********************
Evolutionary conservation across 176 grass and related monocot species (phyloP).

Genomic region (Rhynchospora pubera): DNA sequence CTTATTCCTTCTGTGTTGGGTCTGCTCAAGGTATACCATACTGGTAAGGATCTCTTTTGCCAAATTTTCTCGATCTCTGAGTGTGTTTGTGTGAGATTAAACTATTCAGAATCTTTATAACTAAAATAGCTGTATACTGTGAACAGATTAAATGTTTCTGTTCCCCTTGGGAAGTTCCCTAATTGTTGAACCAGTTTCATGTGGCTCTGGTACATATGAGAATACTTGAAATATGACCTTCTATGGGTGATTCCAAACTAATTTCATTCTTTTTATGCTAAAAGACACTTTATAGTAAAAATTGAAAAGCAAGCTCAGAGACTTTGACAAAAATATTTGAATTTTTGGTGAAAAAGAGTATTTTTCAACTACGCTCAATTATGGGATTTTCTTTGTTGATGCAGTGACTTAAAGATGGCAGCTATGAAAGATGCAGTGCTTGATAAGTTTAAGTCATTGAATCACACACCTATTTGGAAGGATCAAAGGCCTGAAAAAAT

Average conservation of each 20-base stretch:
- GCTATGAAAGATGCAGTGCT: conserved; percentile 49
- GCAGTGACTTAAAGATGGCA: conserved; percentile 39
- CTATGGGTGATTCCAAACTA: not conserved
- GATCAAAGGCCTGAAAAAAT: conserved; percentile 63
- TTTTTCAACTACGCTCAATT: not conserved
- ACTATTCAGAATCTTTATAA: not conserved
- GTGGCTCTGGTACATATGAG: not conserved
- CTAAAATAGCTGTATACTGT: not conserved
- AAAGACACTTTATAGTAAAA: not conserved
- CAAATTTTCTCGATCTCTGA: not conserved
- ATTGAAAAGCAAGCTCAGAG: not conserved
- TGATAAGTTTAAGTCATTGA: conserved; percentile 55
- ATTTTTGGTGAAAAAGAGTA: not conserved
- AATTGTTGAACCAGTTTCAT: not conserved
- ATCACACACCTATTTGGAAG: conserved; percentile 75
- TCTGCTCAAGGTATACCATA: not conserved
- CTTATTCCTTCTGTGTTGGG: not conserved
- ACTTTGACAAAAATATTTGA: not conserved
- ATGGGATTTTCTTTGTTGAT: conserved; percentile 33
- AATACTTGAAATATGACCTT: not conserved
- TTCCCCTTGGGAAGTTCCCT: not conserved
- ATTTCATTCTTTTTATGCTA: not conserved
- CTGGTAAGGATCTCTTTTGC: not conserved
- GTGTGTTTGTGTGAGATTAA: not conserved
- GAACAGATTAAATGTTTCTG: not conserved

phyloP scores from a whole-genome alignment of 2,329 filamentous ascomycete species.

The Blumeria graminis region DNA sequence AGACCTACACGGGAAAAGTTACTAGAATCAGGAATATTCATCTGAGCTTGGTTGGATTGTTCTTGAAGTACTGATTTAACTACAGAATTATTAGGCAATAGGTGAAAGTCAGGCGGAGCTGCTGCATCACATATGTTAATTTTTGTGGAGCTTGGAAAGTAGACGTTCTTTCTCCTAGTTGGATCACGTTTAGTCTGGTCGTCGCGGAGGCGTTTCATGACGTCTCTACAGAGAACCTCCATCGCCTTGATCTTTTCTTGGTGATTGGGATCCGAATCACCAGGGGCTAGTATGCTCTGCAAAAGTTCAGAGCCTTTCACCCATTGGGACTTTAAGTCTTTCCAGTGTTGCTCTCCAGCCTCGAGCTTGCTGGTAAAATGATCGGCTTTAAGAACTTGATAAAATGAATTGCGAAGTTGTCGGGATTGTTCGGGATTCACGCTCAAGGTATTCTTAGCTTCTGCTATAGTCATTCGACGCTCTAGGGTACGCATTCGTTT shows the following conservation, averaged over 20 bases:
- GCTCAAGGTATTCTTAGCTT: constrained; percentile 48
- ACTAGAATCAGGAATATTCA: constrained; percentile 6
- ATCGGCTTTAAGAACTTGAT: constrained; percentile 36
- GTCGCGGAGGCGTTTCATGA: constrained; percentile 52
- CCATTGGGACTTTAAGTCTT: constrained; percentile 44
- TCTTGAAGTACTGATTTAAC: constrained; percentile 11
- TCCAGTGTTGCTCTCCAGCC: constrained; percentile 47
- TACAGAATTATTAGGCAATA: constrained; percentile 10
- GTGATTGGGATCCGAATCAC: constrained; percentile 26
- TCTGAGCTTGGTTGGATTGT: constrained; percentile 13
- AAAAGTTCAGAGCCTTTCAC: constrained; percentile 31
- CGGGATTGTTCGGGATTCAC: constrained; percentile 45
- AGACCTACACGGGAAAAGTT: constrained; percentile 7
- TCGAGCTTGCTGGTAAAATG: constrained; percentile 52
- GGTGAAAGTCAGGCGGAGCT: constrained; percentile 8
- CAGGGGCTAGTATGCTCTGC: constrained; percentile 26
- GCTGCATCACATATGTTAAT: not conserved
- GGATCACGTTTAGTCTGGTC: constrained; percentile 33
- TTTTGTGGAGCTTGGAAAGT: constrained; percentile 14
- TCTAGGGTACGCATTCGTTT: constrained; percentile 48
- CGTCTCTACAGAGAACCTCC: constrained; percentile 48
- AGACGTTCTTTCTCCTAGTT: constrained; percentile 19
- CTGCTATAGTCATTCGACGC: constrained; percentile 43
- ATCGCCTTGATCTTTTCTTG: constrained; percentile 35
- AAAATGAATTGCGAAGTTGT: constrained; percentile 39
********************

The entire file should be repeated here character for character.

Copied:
Evolutionary conservation across 176 grass and related monocot species (phyloP).

Genomic region (Rhynchospora pubera): DNA sequence CTTATTCCTTCTGTGTTGGGTCTGCTCAAGGTATACCATACTGGTAAGGATCTCTTTTGCCAAATTTTCTCGATCTCTGAGTGTGTTTGTGTGAGATTAAACTATTCAGAATCTTTATAACTAAAATAGCTGTATACTGTGAACAGATTAAATGTTTCTGTTCCCCTTGGGAAGTTCCCTAATTGTTGAACCAGTTTCATGTGGCTCTGGTACATATGAGAATACTTGAAATATGACCTTCTATGGGTGATTCCAAACTAATTTCATTCTTTTTATGCTAAAAGACACTTTATAGTAAAAATTGAAAAGCAAGCTCAGAGACTTTGACAAAAATATTTGAATTTTTGGTGAAAAAGAGTATTTTTCAACTACGCTCAATTATGGGATTTTCTTTGTTGATGCAGTGACTTAAAGATGGCAGCTATGAAAGATGCAGTGCTTGATAAGTTTAAGTCATTGAATCACACACCTATTTGGAAGGATCAAAGGCCTGAAAAAAT

Average conservation of each 20-base stretch:
- GCTATGAAAGATGCAGTGCT: conserved; percentile 49
- GCAGTGACTTAAAGATGGCA: conserved; percentile 39
- CTATGGGTGATTCCAAACTA: not conserved
- GATCAAAGGCCTGAAAAAAT: conserved; percentile 63
- TTTTTCAACTACGCTCAATT: not conserved
- ACTATTCAGAATCTTTATAA: not conserved
- GTGGCTCTGGTACATATGAG: not conserved
- CTAAAATAGCTGTATACTGT: not conserved
- AAAGACACTTTATAGTAAAA: not conserved
- CAAATTTTCTCGATCTCTGA: not conserved
- ATTGAAAAGCAAGCTCAGAG: not conserved
- TGATAAGTTTAAGTCATTGA: conserved; percentile 55
- ATTTTTGGTGAAAAAGAGTA: not conserved
- AATTGTTGAACCAGTTTCAT: not conserved
- ATCACACACCTATTTGGAAG: conserved; percentile 75
- TCTGCTCAAGGTATACCATA: not conserved
- CTTATTCCTTCTGTGTTGGG: not conserved
- ACTTTGACAAAAATATTTGA: not conserved
- ATGGGATTTTCTTTGTTGAT: conserved; percentile 33
- AATACTTGAAATATGACCTT: not conserved
- TTCCCCTTGGGAAGTTCCCT: not conserved
- ATTTCATTCTTTTTATGCTA: not conserved
- CTGGTAAGGATCTCTTTTGC: not conserved
- GTGTGTTTGTGTGAGATTAA: not conserved
- GAACAGATTAAATGTTTCTG: not conserved

phyloP scores from a whole-genome alignment of 2,329 filamentous ascomycete species.

The Blumeria graminis region DNA sequence AGACCTACACGGGAAAAGTTACTAGAATCAGGAATATTCATCTGAGCTTGGTTGGATTGTTCTTGAAGTACTGATTTAACTACAGAATTATTAGGCAATAGGTGAAAGTCAGGCGGAGCTGCTGCATCACATATGTTAATTTTTGTGGAGCTTGGAAAGTAGACGTTCTTTCTCCTAGTTGGATCACGTTTAGTCTGGTCGTCGCGGAGGCGTTTCATGACGTCTCTACAGAGAACCTCCATCGCCTTGATCTTTTCTTGGTGATTGGGATCCGAATCACCAGGGGCTAGTATGCTCTGCAAAAGTTCAGAGCCTTTCACCCATTGGGACTTTAAGTCTTTCCAGTGTTGCTCTCCAGCCTCGAGCTTGCTGGTAAAATGATCGGCTTTAAGAACTTGATAAAATGAATTGCGAAGTTGTCGGGATTGTTCGGGATTCACGCTCAAGGTATTCTTAGCTTCTGCTATAGTCATTCGACGCTCTAGGGTACGCATTCGTTT shows the following conservation, averaged over 20 bases:
- GCTCAAGGTATTCTTAGCTT: constrained; percentile 48
- ACTAGAATCAGGAATATTCA: constrained; percentile 6
- ATCGGCTTTAAGAACTTGAT: constrained; percentile 36
- GTCGCGGAGGCGTTTCATGA: constrained; percentile 52
- CCATTGGGACTTTAAGTCTT: constrained; percentile 44
- TCTTGAAGTACTGATTTAAC: constrained; percentile 11
- TCCAGTGTTGCTCTCCAGCC: constrained; percentile 47
- TACAGAATTATTAGGCAATA: constrained; percentile 10
- GTGATTGGGATCCGAATCAC: constrained; percentile 26
- TCTGAGCTTGGTTGGATTGT: constrained; percentile 13
- AAAAGTTCAGAGCCTTTCAC: constrained; percentile 31
- CGGGATTGTTCGGGATTCAC: constrained; percentile 45
- AGACCTACACGGGAAAAGTT: constrained; percentile 7
- TCGAGCTTGCTGGTAAAATG: constrained; percentile 52
- GGTGAAAGTCAGGCGGAGCT: constrained; percentile 8
- CAGGGGCTAGTATGCTCTGC: constrained; percentile 26
- GCTGCATCACATATGTTAAT: not conserved
- GGATCACGTTTAGTCTGGTC: constrained; percentile 33
- TTTTGTGGAGCTTGGAAAGT: constrained; percentile 14
- TCTAGGGTACGCATTCGTTT: constrained; percentile 48
- CGTCTCTACAGAGAACCTCC: constrained; percentile 48
- AGACGTTCTTTCTCCTAGTT: constrained; percentile 19
- CTGCTATAGTCATTCGACGC: constrained; percentile 43
- ATCGCCTTGATCTTTTCTTG: constrained; percentile 35
- AAAATGAATTGCGAAGTTGT: constrained; percentile 39